Maitland/AMO Sustain – In the Hot Seat with Kensey Biggs, Senior Vice President, ESG and Corporate Social Responsibility at Truist

by Zara de Belder | 9th March 2021

Welcome to ‘In the Hot Seat’, a fortnightly series where we tackle some of the biggest questions facing sustainability professionals across a range of industries. We’ll also explore what sustainability means and how it is interpreted across different sectors and geographies.

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This week, Zara de Belder, Head of Maitland/AMO Sustain, caught up with Kensey Biggs, Senior Vice President, ESG and Corporate Social Responsibility at Truist, the sixth largest U.S. bank. Please note that the views below are Kensey’s own and do not reflect the views of her employer.

1. Over the past year, there have been so many significant developments related to ESG in the U.S. What do you consider to be the most important ones and why?

We are living in a historic era for ESG, so it often feels as though a significant ESG development materializes daily. In my opinion, one occurrence that can’t be overlooked is how the COVID-19 pandemic put a spotlight on ESG in capital allocation, a topic raised more frequently in recent years and also appearing in more ESG surveys. This subject has increasingly compelled some stakeholders to reframe corporate decisions historically viewed as solely economic through a social lens, prompting questions that corporations and C-suites must answer – and defend.

One notable example related to ESG in capital allocation occurred during the early months of the pandemic in 2020 when many U.S. corporations decided to pause share buybacks and reduce or suspend dividends. While some cases involved a company’s scramble for cash, other instances arose following bouts of intense scrutiny towards companies that were laying off employees while repurchasing shares, and consequently criticized for prioritizing investors over employees during a global health crisis. The critics argued that higher wages for employees, paid medical leave, and other actions benefiting employees were non-negotiable priorities when compared to buybacks and dividends, especially following the pledge many prominent U.S. CEOs took in 2019 to support stakeholder capitalism as part of the Business Roundtable Statement.

One of the reasons I think the conversation about ESG in capital allocation is so important is because I don’t think it will subside any time soon. My view is that in some ways, U.S. companies will slowly return to operating more like large corporations previously did for around 25 years in the mid-20th century – when large, high-functioning organizations were viewed as social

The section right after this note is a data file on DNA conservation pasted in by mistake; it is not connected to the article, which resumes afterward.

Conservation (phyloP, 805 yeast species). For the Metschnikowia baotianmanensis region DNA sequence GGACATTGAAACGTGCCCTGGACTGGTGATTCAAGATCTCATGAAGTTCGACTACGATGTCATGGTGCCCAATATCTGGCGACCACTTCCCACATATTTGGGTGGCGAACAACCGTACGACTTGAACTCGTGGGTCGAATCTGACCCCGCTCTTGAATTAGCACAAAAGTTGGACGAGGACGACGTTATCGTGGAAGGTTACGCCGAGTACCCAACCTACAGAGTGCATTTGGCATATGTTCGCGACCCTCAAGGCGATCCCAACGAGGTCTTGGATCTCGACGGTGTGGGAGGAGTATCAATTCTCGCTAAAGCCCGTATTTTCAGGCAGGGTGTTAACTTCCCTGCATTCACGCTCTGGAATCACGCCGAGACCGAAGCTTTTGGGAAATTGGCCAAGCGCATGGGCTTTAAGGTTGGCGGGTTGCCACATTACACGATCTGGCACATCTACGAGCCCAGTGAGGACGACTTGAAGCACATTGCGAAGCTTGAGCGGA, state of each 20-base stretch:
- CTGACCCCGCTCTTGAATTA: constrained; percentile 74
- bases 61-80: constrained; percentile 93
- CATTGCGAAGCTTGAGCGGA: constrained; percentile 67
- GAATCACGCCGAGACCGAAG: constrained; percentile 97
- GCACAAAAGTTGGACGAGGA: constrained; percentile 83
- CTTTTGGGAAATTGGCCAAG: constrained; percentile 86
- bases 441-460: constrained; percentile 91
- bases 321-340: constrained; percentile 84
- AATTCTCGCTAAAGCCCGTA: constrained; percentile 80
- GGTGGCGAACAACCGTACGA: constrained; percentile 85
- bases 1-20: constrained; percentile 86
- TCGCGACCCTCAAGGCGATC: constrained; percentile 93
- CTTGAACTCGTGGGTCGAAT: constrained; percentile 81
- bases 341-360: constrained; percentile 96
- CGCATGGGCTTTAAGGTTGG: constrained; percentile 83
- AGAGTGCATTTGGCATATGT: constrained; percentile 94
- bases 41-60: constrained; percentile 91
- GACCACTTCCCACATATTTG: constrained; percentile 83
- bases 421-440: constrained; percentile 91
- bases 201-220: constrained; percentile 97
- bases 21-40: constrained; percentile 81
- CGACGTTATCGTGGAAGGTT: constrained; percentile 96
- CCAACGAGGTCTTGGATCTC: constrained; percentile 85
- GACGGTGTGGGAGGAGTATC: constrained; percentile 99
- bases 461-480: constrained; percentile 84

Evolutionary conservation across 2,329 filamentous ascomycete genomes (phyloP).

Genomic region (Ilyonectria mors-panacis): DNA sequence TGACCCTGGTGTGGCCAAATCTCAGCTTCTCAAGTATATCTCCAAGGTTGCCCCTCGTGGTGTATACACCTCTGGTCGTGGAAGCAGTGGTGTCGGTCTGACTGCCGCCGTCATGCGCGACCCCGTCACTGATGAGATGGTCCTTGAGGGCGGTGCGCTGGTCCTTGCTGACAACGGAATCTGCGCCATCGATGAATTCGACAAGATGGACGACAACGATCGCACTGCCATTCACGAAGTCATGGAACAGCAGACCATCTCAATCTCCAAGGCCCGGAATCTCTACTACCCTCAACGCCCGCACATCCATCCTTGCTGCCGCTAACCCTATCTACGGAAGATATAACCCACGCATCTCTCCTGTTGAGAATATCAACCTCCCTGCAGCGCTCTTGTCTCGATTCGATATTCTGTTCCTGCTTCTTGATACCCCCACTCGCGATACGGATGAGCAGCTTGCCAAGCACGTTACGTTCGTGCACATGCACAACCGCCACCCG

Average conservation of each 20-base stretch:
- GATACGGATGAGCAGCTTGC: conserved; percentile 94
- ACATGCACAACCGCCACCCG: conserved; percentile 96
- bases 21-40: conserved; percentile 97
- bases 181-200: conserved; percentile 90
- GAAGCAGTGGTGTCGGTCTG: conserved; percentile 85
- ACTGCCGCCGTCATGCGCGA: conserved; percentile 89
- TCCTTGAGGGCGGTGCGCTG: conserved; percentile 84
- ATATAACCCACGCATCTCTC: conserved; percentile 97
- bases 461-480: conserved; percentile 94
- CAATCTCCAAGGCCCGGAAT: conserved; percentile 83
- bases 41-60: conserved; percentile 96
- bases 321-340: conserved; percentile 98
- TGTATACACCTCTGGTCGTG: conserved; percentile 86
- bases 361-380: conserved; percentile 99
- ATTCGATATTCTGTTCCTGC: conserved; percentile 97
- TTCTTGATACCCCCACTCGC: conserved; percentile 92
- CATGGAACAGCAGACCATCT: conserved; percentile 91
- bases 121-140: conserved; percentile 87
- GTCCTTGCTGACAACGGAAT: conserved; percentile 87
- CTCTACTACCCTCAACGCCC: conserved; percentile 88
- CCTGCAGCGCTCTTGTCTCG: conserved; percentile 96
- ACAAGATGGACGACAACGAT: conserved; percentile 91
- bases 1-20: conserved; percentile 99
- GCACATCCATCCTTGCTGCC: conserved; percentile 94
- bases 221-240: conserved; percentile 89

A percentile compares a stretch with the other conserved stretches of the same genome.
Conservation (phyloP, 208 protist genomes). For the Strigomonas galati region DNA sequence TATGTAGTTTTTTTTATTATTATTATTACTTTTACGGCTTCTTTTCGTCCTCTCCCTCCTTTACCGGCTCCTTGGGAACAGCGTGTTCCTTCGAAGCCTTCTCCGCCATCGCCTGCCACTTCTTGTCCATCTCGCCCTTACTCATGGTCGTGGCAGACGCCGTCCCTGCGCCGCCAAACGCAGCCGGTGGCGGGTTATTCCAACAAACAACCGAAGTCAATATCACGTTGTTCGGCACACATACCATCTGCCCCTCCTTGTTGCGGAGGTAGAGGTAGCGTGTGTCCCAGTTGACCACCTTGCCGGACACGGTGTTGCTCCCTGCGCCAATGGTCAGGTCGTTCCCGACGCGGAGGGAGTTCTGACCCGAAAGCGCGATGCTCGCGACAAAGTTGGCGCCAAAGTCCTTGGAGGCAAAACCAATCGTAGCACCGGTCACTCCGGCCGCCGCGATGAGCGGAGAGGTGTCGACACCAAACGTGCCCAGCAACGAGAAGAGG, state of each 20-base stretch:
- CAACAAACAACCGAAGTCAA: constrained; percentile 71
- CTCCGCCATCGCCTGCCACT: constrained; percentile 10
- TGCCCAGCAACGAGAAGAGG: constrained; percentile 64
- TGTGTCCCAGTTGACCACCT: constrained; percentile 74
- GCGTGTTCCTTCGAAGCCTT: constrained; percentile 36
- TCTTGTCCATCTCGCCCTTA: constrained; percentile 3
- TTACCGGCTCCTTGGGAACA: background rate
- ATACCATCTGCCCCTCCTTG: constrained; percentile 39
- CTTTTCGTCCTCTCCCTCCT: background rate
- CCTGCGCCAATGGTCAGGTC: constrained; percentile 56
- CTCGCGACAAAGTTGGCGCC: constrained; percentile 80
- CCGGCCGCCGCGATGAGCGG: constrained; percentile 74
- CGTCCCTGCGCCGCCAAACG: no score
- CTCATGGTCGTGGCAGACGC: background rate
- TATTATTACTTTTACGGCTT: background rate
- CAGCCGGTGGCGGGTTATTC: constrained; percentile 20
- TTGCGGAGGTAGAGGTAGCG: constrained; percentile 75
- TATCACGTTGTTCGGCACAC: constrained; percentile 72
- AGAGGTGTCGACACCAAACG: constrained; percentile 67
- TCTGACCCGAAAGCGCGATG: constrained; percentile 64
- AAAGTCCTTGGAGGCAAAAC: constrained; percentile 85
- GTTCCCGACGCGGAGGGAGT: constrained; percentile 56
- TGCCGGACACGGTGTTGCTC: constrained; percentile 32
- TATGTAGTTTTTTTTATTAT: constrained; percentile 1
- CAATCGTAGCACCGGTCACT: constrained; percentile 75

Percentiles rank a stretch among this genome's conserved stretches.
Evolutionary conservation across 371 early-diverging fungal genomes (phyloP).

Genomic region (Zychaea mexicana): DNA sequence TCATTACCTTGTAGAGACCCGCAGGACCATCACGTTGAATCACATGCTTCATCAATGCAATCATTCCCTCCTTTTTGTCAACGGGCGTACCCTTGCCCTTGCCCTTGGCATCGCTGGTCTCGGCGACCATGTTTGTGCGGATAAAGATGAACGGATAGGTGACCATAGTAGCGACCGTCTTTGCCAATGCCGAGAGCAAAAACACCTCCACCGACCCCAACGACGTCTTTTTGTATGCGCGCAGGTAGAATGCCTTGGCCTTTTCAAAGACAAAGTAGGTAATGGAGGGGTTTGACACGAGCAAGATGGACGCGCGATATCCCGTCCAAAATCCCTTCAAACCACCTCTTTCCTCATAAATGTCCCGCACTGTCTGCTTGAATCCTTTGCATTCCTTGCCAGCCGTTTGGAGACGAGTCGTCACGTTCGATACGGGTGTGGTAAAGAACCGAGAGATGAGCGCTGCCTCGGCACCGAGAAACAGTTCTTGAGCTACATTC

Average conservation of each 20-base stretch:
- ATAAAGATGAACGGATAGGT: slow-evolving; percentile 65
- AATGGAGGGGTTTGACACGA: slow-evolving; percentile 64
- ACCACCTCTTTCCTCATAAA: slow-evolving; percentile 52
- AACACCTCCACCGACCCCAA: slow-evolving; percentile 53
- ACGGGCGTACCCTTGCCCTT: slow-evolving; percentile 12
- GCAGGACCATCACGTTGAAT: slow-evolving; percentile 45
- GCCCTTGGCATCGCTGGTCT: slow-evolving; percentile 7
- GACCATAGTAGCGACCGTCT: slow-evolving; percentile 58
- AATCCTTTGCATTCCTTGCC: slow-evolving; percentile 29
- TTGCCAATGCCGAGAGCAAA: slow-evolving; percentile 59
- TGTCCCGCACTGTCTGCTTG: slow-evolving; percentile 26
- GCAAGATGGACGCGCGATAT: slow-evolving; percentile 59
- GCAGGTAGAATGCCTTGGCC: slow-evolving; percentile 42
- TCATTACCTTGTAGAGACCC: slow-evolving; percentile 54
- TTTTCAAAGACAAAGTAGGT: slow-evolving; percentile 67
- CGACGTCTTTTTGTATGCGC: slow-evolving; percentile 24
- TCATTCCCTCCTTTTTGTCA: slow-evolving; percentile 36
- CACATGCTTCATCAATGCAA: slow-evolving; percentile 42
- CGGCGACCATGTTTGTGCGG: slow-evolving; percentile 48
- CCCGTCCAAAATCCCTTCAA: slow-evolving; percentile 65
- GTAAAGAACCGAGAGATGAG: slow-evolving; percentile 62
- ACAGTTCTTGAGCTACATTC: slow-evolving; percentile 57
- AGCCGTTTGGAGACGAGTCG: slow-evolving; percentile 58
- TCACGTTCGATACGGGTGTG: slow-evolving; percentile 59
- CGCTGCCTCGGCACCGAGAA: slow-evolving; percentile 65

institutions, and Peter Drucker was emphasizing that employees were assets, not liabilities. This was also when millions of Americans dedicated their lives and their loyalty to working at the
same company – with the expectation that the company would demonstrate the same loyalty in turn and take care of its employees upon their retirement. While I do not anticipate employees
in the near future working at the same organization for life, I do envision employees increasingly expecting to be taken care of by the corporations for which they work – and companies adapting their capital allocation plans accordingly. In terms of allocating capital to M&A, I think in the future it will become standard for acquirers to conduct meticulous ESG analyses before approaching a target.

On the environmental side, a confluence of factors accelerated the focus on climate change in corporate America. Last year, BlackRock CEO Larry Fink declared his belief that we are on
the edge of a fundamental reshaping of finance, and that soon there would be a significant reallocation of capital in line with the transition to a lower carbon economy. Since then, there has been a proliferation of momentous developments initiated by the new Biden administration and influenced by the Fed’s statement that climate change is a stability risk.

In my view, last week’s SEC announcement was one of the most meaningful U.S. developments for ESG in recent years. Those who know me will laugh if they read this because over the past few years, I have babbled on about my personal belief that it would only be a matter of time before the SEC stepped into the ring on ESG. I think there will be more to come here, including the potential for the SEC to enact mandatory ESG disclosures. This development is especially notable because I think it will force more rigorous analysis and measurement of ESG data – and more fulsome disclosures – by public companies. It will also increase the number of U.S. corporations that get their ESG information verified or assured by a third party. To me, this brings us closer to SASB’s original aspiration for companies to report ESG information with the same level of rigor, validation, and internal controls akin to traditional financial reporting under IFRS or GAAP.

Most importantly, I’m confident that enhanced disclosure and reporting standards will prompt increased responsibility by corporations – even if it’s the tail wagging the dog, in this case.

2. You are a committee member of JUSTGen, a network of passionate professionals who support JUST Capital, a not-for-profit organisation which believes that business and markets can and must be a greater force for good. How would you define a ‘just’ company?

I think JUSTGen defines it best – they describe “just” companies as organizations that are advancing efforts to build an economy that works for all Americans.